BBC Children in Need has announced £118,964 in new funding to First Light to continue supporting its work with children aged five to 18 years old who have experienced sexual abuse.
Over the next three years, the grant will help to fund an art therapist to deliver art psychotherapy sessions that enable children to open up about their experiences and begin to heal. At the project, art therapy sessions are delivered at a pace that is comfortable for each individual child, and provide an alternative to children who find it difficult to verbally express their emotions.
The project also combines play with problem-solving activities to encourage children to use creativity to resolve their feelings, thereby giving them more control over their lives. Sessions at the project especially aim to assist sexually abused children to improve their self-image, their relationships with others and their resilience to move beyond abuse.
Speaking of the award Cath Curno, Sexual Violence Service Manager at First Light, said: “We have been funded by BBC Children in Need for a number of years, and we are so grateful for this latest grant which will enable us to continue supporting children and young people who are extremely vulnerable.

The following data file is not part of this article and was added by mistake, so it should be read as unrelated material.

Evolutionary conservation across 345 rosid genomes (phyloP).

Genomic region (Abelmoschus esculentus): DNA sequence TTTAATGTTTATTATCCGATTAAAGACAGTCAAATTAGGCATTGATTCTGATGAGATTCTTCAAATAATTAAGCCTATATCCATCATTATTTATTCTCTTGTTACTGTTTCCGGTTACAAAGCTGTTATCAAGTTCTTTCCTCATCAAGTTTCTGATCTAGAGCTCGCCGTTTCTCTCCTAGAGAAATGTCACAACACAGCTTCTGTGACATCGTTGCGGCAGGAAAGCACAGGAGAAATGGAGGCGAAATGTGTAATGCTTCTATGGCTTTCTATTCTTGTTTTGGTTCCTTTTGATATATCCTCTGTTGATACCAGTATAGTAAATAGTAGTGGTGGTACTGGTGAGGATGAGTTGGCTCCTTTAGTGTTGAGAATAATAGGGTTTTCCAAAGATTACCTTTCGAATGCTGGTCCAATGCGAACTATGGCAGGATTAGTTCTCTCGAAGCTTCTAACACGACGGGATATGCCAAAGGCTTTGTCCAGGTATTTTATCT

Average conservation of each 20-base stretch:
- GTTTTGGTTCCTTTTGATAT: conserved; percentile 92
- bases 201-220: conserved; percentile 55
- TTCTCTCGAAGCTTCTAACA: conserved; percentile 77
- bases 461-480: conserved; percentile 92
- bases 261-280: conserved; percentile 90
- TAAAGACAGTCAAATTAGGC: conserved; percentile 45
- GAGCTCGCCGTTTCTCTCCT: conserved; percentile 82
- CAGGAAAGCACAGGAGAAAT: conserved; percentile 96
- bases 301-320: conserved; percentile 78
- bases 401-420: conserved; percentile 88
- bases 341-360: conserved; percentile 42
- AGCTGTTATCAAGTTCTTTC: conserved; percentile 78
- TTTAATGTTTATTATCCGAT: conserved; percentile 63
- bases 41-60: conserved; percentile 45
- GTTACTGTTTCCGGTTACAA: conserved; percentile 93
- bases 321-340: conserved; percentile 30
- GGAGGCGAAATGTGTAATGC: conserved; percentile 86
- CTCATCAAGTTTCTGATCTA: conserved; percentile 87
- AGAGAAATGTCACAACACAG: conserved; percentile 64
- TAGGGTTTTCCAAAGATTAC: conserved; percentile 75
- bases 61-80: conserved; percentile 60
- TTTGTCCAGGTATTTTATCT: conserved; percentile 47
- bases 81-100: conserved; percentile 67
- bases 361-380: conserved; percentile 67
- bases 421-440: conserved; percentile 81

“Thanks to this, our experienced and compassionate therapists will help children and young people to use art to explore their pain, questions and emotions where words might fail them.”
Juliet Williams, Senior Regional Officer of the South and West, BBC Children in Need said: “We are delighted to award funding to First Light South West Ltd so that they can continue making a difference to the lives of some of the most vulnerable children and young people in the area. This funding is only possible with the public’s generosity, so thank you!”
BBC Children in Need relies on the generosity and creativity of the thousands of supporters and fundraisers who raise millions of pounds for the charity every year. To date the UK public has raised over £950 million for children and young people facing disadvantage across the UK.